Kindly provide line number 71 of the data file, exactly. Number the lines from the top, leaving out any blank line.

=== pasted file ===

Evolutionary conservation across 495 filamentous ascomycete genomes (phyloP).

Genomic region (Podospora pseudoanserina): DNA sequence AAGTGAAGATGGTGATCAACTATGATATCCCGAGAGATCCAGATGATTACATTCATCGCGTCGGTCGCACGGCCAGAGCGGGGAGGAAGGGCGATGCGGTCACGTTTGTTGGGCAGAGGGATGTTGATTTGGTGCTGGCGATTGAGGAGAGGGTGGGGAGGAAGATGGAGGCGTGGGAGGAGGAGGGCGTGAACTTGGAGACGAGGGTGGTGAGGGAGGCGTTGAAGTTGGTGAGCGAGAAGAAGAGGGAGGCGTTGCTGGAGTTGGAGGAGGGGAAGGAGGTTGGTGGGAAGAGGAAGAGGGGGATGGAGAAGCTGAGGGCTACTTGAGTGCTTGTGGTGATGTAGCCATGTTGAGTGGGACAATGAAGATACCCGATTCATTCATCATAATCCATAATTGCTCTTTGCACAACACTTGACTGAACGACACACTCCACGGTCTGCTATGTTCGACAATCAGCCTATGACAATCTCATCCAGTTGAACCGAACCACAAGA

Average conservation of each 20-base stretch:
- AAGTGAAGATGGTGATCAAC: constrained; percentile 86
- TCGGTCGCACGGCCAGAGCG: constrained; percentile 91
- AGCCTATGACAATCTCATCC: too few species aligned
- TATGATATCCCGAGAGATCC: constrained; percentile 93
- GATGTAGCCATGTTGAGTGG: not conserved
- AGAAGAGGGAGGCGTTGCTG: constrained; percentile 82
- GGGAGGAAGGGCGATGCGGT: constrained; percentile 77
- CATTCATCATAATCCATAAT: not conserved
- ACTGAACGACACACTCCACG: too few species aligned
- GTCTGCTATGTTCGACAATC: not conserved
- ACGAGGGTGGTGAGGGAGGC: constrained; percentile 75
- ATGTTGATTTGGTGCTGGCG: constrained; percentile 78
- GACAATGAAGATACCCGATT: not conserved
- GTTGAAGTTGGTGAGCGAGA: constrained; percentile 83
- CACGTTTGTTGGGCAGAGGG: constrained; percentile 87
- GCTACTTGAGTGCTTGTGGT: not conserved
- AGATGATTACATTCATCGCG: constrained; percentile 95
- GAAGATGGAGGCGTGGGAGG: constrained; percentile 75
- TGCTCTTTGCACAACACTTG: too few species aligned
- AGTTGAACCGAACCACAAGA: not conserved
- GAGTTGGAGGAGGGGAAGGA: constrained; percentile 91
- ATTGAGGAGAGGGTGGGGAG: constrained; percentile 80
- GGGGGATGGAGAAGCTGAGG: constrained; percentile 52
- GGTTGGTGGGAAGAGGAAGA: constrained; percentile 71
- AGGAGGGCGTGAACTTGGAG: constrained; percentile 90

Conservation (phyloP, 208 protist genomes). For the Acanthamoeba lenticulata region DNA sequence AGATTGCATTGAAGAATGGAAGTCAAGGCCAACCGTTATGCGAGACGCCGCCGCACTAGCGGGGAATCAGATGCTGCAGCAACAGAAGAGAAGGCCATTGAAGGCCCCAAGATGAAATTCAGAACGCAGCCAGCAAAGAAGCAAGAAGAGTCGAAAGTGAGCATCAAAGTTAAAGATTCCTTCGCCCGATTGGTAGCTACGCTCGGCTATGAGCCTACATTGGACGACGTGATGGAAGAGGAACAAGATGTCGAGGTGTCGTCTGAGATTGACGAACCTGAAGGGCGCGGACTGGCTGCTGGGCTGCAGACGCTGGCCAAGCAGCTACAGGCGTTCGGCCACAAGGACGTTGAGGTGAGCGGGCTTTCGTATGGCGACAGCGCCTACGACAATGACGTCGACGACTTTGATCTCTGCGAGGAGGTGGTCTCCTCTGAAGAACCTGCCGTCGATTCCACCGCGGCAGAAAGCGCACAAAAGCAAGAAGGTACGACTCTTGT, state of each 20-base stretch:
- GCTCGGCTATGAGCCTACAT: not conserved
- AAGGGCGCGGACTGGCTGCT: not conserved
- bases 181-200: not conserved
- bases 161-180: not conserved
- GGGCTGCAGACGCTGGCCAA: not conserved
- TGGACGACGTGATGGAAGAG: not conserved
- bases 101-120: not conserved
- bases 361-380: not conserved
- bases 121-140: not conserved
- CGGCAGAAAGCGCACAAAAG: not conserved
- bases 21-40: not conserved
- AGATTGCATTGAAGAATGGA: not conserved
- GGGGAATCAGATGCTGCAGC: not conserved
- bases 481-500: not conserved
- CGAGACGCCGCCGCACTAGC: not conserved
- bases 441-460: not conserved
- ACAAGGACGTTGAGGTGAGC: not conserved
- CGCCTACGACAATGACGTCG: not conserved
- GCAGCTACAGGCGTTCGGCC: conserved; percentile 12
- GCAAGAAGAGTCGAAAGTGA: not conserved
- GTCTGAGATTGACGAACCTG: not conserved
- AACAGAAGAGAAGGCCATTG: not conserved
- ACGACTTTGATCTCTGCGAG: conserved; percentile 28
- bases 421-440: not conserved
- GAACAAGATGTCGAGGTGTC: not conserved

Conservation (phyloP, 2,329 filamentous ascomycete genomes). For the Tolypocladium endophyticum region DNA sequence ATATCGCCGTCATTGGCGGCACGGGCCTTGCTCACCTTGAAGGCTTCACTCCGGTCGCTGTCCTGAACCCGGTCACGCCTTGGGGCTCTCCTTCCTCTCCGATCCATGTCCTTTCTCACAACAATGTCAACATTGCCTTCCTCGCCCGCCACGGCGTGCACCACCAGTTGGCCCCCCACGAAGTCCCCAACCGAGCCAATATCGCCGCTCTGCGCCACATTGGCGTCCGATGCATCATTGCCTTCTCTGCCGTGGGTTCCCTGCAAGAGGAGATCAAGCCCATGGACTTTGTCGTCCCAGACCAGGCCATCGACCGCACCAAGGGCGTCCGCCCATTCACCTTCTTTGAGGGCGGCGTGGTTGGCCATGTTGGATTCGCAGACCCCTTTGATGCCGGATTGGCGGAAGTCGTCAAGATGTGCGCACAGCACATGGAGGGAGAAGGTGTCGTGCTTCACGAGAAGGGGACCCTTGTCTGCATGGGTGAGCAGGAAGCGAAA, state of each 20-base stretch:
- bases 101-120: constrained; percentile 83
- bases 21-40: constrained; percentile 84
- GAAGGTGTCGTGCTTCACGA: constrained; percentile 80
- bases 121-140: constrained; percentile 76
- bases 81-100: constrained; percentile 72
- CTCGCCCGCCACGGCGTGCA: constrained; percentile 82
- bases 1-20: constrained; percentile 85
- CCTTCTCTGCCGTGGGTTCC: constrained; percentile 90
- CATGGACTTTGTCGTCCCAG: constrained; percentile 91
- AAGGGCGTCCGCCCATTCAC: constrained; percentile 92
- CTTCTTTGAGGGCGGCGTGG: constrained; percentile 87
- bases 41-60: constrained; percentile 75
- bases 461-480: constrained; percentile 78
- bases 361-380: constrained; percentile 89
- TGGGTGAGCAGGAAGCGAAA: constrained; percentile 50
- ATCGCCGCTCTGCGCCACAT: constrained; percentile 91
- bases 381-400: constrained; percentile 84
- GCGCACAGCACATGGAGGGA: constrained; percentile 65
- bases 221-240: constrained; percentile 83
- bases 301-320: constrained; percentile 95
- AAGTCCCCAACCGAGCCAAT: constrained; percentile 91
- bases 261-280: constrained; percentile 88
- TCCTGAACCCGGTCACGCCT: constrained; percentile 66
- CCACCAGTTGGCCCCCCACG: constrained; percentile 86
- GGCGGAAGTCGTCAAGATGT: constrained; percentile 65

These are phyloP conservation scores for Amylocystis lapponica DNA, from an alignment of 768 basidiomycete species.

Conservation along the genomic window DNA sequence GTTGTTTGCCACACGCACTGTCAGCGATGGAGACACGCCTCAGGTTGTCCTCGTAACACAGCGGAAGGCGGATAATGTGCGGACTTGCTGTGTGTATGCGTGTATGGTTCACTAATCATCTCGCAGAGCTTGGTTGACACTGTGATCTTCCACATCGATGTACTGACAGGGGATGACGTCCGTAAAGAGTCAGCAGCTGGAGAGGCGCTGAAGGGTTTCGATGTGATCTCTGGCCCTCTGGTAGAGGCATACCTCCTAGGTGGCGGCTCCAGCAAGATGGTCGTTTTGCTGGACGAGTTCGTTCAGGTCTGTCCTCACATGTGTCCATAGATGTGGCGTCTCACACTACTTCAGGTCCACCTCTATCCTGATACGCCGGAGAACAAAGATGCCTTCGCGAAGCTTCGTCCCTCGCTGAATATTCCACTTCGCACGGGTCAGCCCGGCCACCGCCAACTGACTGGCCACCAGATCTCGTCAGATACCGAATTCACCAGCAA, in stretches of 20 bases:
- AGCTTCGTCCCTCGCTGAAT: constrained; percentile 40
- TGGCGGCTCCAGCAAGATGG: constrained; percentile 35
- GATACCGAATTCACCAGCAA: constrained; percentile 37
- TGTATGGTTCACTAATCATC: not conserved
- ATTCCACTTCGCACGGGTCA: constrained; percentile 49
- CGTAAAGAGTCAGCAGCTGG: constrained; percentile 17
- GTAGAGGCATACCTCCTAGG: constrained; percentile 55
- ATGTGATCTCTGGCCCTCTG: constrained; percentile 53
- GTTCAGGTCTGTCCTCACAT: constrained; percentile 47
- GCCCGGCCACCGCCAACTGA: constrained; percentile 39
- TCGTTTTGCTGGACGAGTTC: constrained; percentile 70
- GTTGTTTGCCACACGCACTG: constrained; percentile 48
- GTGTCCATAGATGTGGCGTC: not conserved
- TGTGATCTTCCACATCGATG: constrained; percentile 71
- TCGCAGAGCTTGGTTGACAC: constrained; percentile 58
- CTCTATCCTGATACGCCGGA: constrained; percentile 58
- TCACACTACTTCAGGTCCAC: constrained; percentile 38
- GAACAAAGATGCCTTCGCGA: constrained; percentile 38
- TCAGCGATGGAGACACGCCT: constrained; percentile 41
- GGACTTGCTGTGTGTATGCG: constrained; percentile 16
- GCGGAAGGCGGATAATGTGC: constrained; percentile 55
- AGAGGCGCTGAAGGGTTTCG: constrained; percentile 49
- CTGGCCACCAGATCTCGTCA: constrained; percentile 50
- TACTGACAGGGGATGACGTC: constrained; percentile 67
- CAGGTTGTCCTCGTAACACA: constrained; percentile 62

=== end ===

- ATCGCCGCTCTGCGCCACAT: constrained; percentile 91